Review of BorderPatrol SE-i DAC

MyAudioPhrenia gives the BorderPatrol SE-i DAC the highest praise and the first 5-Ear award

Some bytes are better than others…

Or what is old can be new again

Bear with me and come back in time to a steamy Mid Atlantic  weekend in July 2010 when Gary Gill took a chance and put on the first Capital Audiofest 2010. This first year was a small event in the Glenview Mansion in Rockville, Maryland, maybe 10 to 15 rooms. Remembering the big Hi-Fi shows at the Shoreham and Washingtonian Hotels when I was a kid, where my father sold LP’s by the thousands, I had no idea what to expect. I drove down from Baltimore on a Saturday morning for a look-see. It must have been 100 degrees by 10 am when I got there. This big house was filled to rafters with people and stereo gear. I remember Jim Salk was showing off some beautiful speakers sporting the new (at that time) Raal ribbons. I wondered around for a few hours and made it up to the second floor and into one of the smaller rooms off to the side. There was this tall fella(later known as a bloke) running the room. I remember he was standing back and letting the music speak for itself.  I did finally with a little effort find out this was Gary Dews of BorderPatrol, recently transplanted from England to the DC area. I don’t remember much about the equipment in the room, but the sound was something I will never forget. It produced the most open, non-Hi-Fi sounding music I have ever heard from a system. I moved on to explore the rest of the rooms. Soon I came back to the BorderPatrol room for another listen just to make sure I was not just caught up in the little kid excitement I was experiencing. A different track was playing but it still sounded glorious.

With heat rash ointment applied in all the appropriate places, I went back on Sunday for a second round of listening. I started on the first floor but after hearing nothing but the usual Hi-Fi sound I quickly went back up to the BorderPatrol room. It was like new ears had magically formed on my head as I walked into the room. There it was, that open, fresh, and alive sound. I just knew that there was something special going on here. Many years later I found out that Gary Dews bet the mortgage to be a vendor at this first CAF. Out of this gamble, Gary got a trio of very good long-standing clients that allowed BorderPatrol to develope a following here on this side of the pond. Since then I have heard the BorderPatrol amps and preamps at many of the shows and in a few homes. The sound is so pure, open, and fresh. The power to both drive the low notes and to bring out the air in the recording is unique to BP’s products.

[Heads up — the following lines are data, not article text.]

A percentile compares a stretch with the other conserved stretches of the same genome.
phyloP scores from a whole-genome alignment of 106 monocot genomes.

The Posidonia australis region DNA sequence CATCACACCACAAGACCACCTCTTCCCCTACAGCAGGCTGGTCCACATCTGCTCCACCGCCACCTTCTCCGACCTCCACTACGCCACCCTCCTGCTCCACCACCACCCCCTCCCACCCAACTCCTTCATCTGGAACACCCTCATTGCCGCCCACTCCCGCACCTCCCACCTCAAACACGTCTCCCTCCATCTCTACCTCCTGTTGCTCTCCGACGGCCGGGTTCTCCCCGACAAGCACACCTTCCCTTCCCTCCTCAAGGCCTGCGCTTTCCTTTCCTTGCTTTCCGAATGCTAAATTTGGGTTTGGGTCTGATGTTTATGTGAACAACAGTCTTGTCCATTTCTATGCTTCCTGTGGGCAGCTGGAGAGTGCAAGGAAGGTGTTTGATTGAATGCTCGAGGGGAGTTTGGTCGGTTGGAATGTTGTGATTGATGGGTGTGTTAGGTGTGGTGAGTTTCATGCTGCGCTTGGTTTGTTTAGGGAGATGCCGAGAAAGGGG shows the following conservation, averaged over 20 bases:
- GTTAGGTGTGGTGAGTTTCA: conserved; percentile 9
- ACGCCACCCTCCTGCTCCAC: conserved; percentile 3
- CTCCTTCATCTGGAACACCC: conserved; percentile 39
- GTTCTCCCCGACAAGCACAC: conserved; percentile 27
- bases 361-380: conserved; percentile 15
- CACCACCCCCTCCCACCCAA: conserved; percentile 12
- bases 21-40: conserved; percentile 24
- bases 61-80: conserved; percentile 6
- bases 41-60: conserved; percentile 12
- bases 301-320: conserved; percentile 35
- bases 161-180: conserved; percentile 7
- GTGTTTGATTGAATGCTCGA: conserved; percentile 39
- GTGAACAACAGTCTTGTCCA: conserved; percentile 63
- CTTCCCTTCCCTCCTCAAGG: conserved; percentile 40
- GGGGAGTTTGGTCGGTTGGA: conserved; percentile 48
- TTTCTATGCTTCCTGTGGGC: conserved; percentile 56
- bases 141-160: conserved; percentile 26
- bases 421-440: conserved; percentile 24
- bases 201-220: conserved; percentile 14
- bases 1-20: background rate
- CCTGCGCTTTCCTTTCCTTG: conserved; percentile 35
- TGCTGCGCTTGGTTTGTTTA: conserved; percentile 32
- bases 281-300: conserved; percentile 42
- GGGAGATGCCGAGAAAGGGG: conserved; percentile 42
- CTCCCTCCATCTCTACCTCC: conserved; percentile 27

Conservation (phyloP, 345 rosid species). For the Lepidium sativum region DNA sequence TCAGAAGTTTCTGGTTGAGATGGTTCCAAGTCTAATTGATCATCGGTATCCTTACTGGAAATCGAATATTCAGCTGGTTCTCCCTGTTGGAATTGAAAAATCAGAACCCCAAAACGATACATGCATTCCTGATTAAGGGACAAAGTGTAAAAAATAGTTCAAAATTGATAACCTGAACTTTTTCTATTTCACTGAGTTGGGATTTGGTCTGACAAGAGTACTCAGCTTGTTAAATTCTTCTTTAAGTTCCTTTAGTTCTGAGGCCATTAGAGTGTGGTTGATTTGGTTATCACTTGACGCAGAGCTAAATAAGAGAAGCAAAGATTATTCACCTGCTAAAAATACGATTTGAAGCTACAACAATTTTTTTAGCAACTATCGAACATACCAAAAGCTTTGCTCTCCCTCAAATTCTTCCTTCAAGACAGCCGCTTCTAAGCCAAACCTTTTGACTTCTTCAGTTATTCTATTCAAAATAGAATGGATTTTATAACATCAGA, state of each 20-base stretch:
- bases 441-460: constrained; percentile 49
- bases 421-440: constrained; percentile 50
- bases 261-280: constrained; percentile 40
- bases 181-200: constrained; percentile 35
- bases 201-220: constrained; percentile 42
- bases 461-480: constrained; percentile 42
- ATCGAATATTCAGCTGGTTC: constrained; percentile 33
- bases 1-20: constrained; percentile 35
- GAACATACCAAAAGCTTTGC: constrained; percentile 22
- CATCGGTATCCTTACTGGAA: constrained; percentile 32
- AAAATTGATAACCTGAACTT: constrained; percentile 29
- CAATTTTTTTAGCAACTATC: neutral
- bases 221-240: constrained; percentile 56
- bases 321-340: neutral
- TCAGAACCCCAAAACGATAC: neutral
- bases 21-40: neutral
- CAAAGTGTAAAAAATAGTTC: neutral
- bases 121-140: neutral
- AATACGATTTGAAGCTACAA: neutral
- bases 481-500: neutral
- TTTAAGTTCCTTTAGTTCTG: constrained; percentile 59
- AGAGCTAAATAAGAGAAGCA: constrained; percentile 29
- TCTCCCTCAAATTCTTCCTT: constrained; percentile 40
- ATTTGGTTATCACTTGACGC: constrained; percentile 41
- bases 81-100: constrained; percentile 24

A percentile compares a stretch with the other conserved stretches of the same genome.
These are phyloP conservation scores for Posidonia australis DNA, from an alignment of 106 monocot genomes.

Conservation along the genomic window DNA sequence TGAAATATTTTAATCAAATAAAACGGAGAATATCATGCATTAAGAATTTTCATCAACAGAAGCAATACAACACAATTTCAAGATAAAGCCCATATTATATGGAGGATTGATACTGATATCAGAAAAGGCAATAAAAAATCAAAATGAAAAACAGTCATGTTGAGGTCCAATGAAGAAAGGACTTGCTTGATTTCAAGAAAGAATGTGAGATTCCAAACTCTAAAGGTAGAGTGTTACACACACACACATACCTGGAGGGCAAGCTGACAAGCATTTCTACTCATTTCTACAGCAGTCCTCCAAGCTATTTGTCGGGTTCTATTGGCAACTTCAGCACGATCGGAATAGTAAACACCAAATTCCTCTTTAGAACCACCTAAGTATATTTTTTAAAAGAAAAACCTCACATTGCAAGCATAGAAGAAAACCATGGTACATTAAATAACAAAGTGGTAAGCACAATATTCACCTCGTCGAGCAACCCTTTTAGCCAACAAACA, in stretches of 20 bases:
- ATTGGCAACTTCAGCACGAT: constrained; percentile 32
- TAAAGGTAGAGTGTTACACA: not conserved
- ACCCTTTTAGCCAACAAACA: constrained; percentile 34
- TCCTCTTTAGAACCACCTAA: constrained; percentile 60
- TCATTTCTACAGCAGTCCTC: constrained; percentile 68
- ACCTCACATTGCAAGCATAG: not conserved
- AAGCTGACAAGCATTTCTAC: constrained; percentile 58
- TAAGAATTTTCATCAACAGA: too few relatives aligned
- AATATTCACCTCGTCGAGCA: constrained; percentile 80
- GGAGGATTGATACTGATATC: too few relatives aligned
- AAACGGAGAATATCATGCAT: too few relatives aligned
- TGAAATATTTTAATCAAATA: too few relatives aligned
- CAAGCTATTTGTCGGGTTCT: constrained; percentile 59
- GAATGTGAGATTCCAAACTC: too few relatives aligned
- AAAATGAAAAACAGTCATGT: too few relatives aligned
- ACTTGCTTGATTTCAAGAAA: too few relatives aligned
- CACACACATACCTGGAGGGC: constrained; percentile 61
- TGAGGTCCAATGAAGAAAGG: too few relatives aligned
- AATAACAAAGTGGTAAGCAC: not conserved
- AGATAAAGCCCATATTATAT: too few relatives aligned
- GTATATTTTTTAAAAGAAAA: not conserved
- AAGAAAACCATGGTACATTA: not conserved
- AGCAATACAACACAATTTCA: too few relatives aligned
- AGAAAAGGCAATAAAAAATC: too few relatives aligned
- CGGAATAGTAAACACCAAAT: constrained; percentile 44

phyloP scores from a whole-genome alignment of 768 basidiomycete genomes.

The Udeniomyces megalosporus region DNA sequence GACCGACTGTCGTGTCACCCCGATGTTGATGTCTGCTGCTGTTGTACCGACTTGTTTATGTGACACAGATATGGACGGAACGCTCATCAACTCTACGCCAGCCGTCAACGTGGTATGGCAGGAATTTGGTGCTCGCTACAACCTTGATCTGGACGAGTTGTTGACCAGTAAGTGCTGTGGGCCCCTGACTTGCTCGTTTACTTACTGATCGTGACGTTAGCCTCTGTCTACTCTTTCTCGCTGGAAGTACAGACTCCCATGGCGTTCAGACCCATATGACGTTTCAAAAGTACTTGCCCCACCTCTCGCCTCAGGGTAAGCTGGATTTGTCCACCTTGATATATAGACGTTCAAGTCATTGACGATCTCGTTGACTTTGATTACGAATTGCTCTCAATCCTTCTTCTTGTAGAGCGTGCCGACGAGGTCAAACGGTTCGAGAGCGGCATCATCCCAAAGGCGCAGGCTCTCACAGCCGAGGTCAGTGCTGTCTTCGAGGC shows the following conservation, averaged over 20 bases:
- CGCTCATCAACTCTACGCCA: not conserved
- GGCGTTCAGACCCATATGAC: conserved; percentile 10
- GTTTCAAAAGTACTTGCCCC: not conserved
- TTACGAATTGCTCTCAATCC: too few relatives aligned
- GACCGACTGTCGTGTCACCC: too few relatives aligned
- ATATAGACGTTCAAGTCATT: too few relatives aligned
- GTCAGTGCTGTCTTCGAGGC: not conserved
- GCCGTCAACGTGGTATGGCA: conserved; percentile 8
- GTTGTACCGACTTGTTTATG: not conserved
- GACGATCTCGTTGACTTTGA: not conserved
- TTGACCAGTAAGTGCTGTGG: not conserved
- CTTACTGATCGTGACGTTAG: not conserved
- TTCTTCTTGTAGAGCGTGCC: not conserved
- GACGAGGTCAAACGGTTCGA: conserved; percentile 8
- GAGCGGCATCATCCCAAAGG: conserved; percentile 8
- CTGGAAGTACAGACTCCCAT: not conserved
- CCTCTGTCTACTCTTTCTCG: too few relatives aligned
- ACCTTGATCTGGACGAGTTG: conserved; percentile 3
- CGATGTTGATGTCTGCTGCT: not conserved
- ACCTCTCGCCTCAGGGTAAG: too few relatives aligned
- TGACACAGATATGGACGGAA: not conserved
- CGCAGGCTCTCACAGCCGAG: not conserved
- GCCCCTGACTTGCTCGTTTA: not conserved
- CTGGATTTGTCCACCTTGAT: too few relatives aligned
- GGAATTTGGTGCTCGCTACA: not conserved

BorderPatrol is unusual in this flavor-of-the-month, upgrade merry-go-round, Stereo trade-up world. Gary takes a long time to design and build gear. Many prototypes are built and carefully listened to. Changes to the sound by changing a tube-type, capacitor, circuit, or power supply etc are analyzed over many hours of listening. BorderPatrol amps and power supplies have not changed over the years simply because there is no need. They sound like the way music is supposed to sound. Gary will not compromise his house sound for the sake of economy or marketing. He is just not built that way.

Now we come to the BP DAC. The same BorderPatrol design regimen went into this small product. Like all of BorderPatrol designs, a tremendous effort went into the power supply. You have to have clean and robust power. The DAC chip is fed from a very sophisticated choke input, and tube rectified power supply.

With the decision to build a DAC; the choice of the chip became a long journey that led Gary to an R2R DAC chip with no oversampling and no digital filtering. This produces the most natural, ‘un-digital’ sounding DACs. This little box with a painted pure copper chassis (because it sounds better!) with no digital display or digital volume control is pure magic. Nothing to cause noise or distract from the sound quality.

This DAC has been very successful for BorderPatrol and sales are still strong. The SE-i has been reviewed many times, all except one state the same thing; “This is the most musical Digital to Analog converter for CDs out there”, or “This is the most analog/musical sounding DAC out there”. Spoiler alert, I am going to say the same thing. If you have a large collection of CDs or ripped files(and PCM up to 176.4 kHz) as I do then this is the DAC for you.